Adolescent Social Skills Intervention: Theory, Design, and Implementation

  • Author / Creator
    Spaans, Rianne, E.
  • This dissertation consists of three separate papers that contribute to the field of social skills intervention design and implementation with a specific focus on how to support adolescents with identified social skills difficulties. The first paper is a review paper of important topics related to this dissertation, namely social skills development, and current common intervention designs and strategies. The importance of underlying cognitive and socio-emotional abilities for social functioning are outlined, thereby emphasizing the importance of training these abilities in interventions focussed on improving social skills. In this first paper, I describe gaps noted in currently available social skills interventions and highlight specific concerns for the adolescent population due to limited availability of developmentally appropriate and engaging interventions for youth. I call for a new way of intervening for adolescents with social skills difficulties with an emphasis on training underlying abilities while employing innovative intervention delivery methods to increase engagement. As a result, I make a case for the use of video games as an intervention platform that can help offset some of the noted gaps.
    In the second paper, I describe a two-fold process including the design and implementation phases of a newly developed social skills intervention for adolescents with identified social skills difficulties as well as a Fetal Alcohol Spectrum Disorder (FASD) diagnosis. First, in the design phase, I discuss the steps taken to create a video game-based intervention focussed on training underlying cognitive and socio-emotional abilities for social skills improvement. Furthermore, details about the development team, the chosen training constructs, the training progression, and the gamification process are provided. Second, in the implementation phase, I present and discuss data collected from an initial implementation of the video game based social skills intervention with three adolescent participants with an FASD diagnosis. Several positive trends are found, including caregiver report of positive impacts on the youth’s social skills and problem behaviors. Some inconsistent yet positive changes are also found for the cognitive scores, thereby providing some initial support for the concept of training cognitive abilities within a video game setting. This initial implementation is an important first step as it assesses feasibility and helps guide future refinements for the designed intervention.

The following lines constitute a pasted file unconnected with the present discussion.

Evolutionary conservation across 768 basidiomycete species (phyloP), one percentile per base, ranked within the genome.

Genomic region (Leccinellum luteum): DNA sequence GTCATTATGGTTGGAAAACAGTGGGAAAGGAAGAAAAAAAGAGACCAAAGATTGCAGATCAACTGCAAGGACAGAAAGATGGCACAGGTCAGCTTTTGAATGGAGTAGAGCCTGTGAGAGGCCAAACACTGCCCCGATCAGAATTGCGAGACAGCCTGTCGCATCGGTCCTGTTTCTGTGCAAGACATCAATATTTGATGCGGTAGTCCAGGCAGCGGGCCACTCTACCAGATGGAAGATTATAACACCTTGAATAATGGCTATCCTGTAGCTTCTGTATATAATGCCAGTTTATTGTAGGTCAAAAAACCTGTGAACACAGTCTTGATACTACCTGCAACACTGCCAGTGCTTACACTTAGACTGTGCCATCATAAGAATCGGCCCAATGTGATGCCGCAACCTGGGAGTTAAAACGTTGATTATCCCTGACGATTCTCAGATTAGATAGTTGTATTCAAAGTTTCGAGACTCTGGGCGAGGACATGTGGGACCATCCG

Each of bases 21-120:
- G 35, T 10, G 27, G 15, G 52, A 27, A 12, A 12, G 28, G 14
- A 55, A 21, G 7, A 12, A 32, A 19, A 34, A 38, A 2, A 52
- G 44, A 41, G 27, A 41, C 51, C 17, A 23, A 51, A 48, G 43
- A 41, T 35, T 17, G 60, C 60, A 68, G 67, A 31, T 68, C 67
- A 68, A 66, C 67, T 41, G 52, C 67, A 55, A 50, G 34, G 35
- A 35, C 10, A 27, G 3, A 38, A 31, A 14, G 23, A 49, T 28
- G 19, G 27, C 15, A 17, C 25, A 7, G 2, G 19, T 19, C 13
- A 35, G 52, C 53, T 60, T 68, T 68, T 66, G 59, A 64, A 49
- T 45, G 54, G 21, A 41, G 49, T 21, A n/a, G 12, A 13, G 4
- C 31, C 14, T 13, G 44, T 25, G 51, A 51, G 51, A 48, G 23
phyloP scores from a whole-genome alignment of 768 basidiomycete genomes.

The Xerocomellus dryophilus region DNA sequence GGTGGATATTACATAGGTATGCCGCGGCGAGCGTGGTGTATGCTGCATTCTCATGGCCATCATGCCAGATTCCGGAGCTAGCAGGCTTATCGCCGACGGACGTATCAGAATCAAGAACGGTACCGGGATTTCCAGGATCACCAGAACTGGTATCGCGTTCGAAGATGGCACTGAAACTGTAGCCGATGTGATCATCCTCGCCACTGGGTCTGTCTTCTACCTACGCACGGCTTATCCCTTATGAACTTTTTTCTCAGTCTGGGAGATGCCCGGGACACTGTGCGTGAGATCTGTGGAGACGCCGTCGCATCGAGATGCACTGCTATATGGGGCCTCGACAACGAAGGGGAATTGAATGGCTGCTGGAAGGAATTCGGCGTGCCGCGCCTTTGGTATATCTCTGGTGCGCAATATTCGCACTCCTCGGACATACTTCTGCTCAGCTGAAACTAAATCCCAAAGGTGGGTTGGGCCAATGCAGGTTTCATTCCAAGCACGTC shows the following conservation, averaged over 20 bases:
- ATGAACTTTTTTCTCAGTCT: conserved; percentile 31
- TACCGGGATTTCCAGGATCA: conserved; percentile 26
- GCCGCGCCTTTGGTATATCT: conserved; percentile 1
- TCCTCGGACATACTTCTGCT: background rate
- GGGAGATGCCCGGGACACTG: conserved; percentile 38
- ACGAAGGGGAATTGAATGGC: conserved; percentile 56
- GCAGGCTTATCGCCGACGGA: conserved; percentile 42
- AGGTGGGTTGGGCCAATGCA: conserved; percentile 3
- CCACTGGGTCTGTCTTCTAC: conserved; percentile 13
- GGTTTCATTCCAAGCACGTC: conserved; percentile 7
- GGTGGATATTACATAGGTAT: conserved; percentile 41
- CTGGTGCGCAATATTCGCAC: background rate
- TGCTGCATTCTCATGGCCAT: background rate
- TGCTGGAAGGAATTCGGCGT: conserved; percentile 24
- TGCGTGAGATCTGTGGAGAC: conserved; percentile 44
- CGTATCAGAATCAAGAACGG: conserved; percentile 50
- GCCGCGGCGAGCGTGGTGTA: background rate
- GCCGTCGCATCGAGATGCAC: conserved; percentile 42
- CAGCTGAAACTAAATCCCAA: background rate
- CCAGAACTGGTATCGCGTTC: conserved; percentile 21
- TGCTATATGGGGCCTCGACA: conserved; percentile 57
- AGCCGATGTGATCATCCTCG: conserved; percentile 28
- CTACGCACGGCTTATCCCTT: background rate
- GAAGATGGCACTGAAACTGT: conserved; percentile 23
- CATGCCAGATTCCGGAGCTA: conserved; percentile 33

In the third paper, I extend the exploration of the use of the designed and refined theory-driven video game based social skills intervention for a broad group of adolescents. A sample of 10 adolescents, with third party identified social skills difficulties, participated in the intervention. I conducted pre-and post-testing of social skills outcomes and collected change data on the participants cognitive and socio-emotional abilities. The results show some continued positive trends towards positive change in social skills and problem behaviors associated with social functioning. Furthermore, I collected data on the intervention engagement of the participants, and I present preliminary evidence of high adolescent engagement and low attrition within the video game intervention. Although exploratory in nature, I discuss the importance of these findings and the associated links to clinical practice and future research.
    Overall, this dissertation is based on the premise that a video game grounded in theory can answer the call for a new way of supporting adolescents with social skills difficulties. Thus, all three papers are threaded together by a common focus on exploring this new intervention from theory to design, and implementation with an ultimate goal of improving the delivery and availability of social skills interventions for adolescents.

  • Subjects / Keywords
  • Graduation date
    Fall 2021
  • Type of Item
  • Degree
    Doctor of Philosophy
  • DOI
  • License
    This thesis is made available by the University of Alberta Libraries with permission of the copyright owner solely for non-commercial purposes. This thesis, or any portion thereof, may not otherwise be copied or reproduced without the written consent of the copyright owner, except to the extent permitted by Canadian copyright law.